Happily Galway’s magnificent performance at the back was characterised by an insistence on playing the ball at all times and disdaining the unfortunately accepted tactics of fouling their opposites. It must also be recorded that Cork too played their part in making this an enjoyable and sporting contest. A large slice of luck is so often an essential ingredient for ultimate triumph and there is no denying that during that hectic third quarter Galway had, perhaps, a little more than their fair share of it. For ten agonising minutes Cork did everything but put the ball in the back of the net. That they were not allowed to do so is to the eternal credit of the whole Galway defence, none more so than the full back trio and goalkeeper, Padraic Coyne. In one astonishing series of events during a fifteen second period Cork attacked, gained the ball only yards out from goal but a combination of diving saves and the woodwork on two occasions kept them at bay. The determination and courage of the Galway team was exemplified during this period by goalkeeper Coyne who twice cleared under heavy pressure and then managed to get his face in the way of a full blooded drive from almost point blank range.
And while Cork were frustrated in attack they were also made to suffer in defence where the Galway attack tormented them once Kieran O’Sullivan had given them the necessary injection with a point after sixteen minutes. Thriving on the possession from midfielders Leo Higgins and team captain Gerry Burke the Galway forwards handed Cork a harsh lesson in the art of taking chances. It must have frustrated the very life out of the Munster champions to have had so many scoring opportunities in the opening ten minutes of the second half only to finish up with absolutely nothing to their credit during this period. By way of contrast Galway got one scoring opportunity immediately after this bout of severe pressure and with the minimum of fuss Kieran O’Sullivan knocked the ball over the bar. To their credit Cork kept plugging away but it was plain to see that the heart had gone out of their game. Even the great efforts of their outstanding player, Michael Mullins all went for nought as Galway cruised comfortably through the final quarter of the game for a memorable triumph.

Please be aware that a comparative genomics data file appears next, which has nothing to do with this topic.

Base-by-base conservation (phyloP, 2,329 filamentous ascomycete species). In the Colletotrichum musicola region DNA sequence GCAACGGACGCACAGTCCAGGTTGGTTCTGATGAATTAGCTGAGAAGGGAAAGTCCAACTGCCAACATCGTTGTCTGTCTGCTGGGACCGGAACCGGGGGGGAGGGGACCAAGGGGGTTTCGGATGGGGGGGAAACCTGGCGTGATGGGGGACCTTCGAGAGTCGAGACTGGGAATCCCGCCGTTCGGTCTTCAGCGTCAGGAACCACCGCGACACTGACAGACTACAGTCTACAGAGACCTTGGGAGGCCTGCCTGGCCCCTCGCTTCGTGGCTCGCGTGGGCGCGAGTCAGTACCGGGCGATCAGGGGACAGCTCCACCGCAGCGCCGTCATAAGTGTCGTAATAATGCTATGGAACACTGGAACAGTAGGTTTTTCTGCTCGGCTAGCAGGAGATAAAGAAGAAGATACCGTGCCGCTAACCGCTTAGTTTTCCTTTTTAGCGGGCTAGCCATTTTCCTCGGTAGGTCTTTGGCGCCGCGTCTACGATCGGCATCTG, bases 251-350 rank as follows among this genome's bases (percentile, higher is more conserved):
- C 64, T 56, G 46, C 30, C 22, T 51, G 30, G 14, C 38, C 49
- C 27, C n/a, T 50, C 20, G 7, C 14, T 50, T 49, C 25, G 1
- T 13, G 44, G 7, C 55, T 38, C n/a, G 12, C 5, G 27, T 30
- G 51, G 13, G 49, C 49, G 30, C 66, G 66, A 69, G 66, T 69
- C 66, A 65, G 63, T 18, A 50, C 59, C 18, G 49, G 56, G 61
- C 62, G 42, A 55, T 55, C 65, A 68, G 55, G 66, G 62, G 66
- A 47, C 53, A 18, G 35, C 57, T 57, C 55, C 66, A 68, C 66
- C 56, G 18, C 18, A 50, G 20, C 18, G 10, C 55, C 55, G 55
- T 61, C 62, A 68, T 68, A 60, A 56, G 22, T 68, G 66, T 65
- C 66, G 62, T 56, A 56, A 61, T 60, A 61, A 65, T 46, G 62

The groundwork for victory was laid as far back as last February when team coach Johnny Geraghty began his preparations. Geraghty shaped his side through a victorious Connacht Minor League campaign and built up a marvellous relationship with his squad. His efforts bore their richest fruit on Sunday and his delight at the end of Sunday’s game was understandably uninhibited. He freely admitted that coaching the team to victory meant as much to him as winning his first senior All Ireland medal in 1964. He said: “The lads were magnificent and after a slow start they settled down really well. Cork hit us hard in the first fifteen minutes but once we got going I was not too worried. “Kieran O’Sullivan’s goal came at a very opportune time for us and after half time I knew we wouldn’t be beaten.” While not wishing to single out any one player from the others he felt that the full back line had made a magnificent contribution to victory, particularly by their brilliant defensive work in the third quarter of the game. “The full back line were magnificent and withstood the best that Cork could throw at them. Essentially it was a team victory in which everyone played an important part. “From a personal point of view victory now feels as good as it did when I won my first All Ireland medal. I was a little more nervous this time as I was detached from the action, but the feeling at the end was just as good,” he added.